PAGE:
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Ghost World

GhostFood is served.
GhostFood is served.

Let’s talk about our strong personal connections to biodiversity and climate change. No takers? Okay, let’s talk about our strong personal connections to peanut butter. Chocolate. How about Atlantic codfish? 

Memories stirring? Good. That’s exactly what artist/creator Miriam Simun wants when you participate in GhostFood, a food truck sponsored by The Contemporary that peddles edible fare that might soon become extinct. (Students from the Program in Museums and Society at Johns Hopkins University are dedicated collaborators. The Andrew W. Mellon Foundation provides lead support.)

There are only three menu items, and the truck’s foodstuffs themselves are pale imitations of what you might ever want to eat. The real sensation hits when you don the 3-D printed olfactory device that pipes in the scent of what you’ve “ordered,” and suddenly the flavor comes to life.

“We created GhostFood to give people a personal and sensory experience of this complex and loaded term ‘climate change,’ by bringing to life street food in a world where ocean, rainforest and grasslands climates have continued to shift.” Simun says, who explains that peanuts, chocolate and cod are highly susceptible to the impact of climate change and crops of these food staples are quickly diminishing around the world.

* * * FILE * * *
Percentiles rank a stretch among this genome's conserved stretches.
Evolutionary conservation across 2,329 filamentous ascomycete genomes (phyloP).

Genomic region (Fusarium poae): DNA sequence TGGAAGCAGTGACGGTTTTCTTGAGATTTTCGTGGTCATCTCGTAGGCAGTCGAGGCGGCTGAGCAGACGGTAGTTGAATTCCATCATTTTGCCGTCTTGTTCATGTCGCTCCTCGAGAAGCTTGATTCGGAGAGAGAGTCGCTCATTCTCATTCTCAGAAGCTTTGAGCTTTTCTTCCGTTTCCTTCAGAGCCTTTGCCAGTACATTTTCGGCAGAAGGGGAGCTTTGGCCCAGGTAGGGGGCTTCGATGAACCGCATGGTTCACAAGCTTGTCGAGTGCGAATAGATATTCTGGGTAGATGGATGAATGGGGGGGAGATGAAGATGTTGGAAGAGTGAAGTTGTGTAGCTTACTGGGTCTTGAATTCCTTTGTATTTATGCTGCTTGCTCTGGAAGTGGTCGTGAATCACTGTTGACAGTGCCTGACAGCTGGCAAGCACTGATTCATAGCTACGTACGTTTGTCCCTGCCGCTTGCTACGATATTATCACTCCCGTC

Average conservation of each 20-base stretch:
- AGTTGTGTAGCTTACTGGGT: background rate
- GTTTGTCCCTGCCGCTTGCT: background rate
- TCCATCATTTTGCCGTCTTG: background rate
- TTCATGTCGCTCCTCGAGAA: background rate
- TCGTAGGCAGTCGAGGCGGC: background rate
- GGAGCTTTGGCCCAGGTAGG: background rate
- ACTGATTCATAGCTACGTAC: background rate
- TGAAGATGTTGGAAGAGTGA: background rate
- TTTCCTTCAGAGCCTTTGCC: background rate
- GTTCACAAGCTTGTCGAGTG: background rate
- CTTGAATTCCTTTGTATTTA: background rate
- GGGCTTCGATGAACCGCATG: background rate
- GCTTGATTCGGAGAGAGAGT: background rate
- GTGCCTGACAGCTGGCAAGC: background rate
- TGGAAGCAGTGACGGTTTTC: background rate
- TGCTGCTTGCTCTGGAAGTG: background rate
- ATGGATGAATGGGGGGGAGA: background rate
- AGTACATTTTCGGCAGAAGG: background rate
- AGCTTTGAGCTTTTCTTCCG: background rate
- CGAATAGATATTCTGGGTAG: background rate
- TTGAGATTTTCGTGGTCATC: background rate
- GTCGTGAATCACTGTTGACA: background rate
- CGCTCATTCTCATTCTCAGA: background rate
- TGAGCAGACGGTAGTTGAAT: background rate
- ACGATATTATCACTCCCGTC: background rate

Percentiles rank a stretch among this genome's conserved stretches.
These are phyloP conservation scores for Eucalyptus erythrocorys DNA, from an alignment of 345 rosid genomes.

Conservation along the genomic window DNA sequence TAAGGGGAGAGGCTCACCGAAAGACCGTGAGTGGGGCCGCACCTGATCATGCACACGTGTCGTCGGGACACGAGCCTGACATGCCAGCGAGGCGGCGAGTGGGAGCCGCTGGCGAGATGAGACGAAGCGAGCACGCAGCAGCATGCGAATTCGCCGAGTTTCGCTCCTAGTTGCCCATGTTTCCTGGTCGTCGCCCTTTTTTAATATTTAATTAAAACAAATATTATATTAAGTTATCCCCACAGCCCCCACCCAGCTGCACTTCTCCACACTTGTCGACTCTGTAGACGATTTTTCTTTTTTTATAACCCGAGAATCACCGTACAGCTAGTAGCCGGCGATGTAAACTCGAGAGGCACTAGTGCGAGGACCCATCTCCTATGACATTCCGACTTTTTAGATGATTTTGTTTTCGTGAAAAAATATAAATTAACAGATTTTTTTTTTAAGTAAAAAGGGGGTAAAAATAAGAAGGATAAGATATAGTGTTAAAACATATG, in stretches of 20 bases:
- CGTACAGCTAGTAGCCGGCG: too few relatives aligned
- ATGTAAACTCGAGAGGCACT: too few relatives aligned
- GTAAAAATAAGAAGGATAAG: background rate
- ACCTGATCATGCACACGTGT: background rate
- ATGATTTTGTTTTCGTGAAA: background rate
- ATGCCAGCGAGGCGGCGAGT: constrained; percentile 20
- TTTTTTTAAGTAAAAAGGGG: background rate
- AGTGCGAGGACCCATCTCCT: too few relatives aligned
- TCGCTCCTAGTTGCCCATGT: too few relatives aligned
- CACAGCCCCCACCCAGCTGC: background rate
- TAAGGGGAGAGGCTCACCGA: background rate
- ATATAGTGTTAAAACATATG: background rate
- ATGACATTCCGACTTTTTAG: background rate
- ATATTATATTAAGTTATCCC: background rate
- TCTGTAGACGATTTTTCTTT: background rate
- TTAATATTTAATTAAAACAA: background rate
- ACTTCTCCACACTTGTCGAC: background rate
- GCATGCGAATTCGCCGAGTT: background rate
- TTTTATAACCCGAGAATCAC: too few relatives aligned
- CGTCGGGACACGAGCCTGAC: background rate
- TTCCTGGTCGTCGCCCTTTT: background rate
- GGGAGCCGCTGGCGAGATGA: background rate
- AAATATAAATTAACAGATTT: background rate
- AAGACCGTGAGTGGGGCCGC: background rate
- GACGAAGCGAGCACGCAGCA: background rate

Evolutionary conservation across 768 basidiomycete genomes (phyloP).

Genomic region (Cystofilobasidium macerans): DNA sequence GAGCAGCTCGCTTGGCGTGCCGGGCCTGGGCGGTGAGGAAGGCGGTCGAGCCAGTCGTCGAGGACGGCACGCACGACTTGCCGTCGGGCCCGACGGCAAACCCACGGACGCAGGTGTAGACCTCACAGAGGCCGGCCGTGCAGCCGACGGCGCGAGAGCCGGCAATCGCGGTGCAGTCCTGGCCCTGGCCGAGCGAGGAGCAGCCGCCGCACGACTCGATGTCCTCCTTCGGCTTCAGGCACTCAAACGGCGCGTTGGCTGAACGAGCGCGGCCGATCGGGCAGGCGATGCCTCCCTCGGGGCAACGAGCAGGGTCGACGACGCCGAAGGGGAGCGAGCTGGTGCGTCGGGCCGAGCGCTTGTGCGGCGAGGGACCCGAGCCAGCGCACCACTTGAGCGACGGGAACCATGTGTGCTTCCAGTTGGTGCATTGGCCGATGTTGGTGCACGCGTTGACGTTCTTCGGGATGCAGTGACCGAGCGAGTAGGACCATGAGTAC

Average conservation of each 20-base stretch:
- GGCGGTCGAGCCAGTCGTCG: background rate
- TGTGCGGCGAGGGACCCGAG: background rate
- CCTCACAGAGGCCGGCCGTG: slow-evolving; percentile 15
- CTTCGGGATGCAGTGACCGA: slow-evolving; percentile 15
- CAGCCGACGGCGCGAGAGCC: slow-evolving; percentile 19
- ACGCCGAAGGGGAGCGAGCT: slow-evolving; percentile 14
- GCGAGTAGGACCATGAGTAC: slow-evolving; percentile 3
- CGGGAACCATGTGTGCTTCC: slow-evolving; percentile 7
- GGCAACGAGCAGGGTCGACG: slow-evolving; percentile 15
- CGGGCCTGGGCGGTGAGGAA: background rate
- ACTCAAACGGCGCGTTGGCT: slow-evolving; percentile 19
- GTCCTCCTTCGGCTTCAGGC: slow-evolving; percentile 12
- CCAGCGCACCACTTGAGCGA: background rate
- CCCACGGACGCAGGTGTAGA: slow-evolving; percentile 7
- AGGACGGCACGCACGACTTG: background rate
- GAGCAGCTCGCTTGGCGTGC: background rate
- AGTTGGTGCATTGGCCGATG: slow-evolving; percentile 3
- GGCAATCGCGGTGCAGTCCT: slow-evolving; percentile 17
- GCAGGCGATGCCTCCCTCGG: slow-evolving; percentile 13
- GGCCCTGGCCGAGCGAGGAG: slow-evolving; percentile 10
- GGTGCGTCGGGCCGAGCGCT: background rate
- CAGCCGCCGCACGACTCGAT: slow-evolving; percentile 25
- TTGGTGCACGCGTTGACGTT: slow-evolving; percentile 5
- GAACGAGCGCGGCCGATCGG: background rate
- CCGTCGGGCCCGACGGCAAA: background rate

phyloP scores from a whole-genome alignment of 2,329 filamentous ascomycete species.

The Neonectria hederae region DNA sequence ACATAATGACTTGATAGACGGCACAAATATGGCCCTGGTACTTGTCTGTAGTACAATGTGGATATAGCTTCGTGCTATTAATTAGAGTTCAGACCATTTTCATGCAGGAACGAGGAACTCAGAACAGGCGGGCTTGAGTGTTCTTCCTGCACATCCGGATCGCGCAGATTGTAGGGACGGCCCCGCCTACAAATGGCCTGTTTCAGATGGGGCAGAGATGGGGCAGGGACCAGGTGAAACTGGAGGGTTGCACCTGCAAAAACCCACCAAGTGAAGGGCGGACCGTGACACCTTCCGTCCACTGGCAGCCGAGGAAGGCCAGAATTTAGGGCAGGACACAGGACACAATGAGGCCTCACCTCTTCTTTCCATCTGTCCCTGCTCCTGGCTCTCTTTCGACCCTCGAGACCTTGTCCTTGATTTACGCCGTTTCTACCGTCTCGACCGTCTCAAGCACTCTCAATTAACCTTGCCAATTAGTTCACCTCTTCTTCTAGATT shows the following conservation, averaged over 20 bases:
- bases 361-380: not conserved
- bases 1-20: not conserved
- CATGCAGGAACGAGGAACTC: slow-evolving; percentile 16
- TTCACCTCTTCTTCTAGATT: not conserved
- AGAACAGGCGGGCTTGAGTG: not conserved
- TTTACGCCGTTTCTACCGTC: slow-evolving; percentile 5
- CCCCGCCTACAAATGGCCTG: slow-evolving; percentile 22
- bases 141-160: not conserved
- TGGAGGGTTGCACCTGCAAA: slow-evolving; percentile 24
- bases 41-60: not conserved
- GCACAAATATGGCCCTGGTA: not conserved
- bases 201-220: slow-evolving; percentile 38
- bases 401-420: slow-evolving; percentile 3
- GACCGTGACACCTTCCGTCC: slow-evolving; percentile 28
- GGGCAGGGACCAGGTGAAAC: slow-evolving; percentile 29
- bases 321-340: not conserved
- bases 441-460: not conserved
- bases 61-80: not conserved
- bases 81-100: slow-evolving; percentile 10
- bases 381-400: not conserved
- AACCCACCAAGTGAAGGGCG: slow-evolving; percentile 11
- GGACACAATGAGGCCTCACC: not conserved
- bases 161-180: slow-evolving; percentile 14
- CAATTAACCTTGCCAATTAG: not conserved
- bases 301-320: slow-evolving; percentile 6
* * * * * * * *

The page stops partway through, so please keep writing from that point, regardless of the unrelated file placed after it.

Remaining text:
Some elements of the installation seem futuristically freaky, almost post-apocalyptic, like the sterile, all-white truck and the robotic “servers.” But the reality of the endangerment of these menu items isn’t a problem from the distant future. It’s happening right now. You couldn’t taste climate change before. But now, at least you can smell it. —Saralyn Lyons

> Visit contemporary.org for updates on where the GhostFood truck will travel around Baltimore through early November, along with programming related to the nomadic exhibit.

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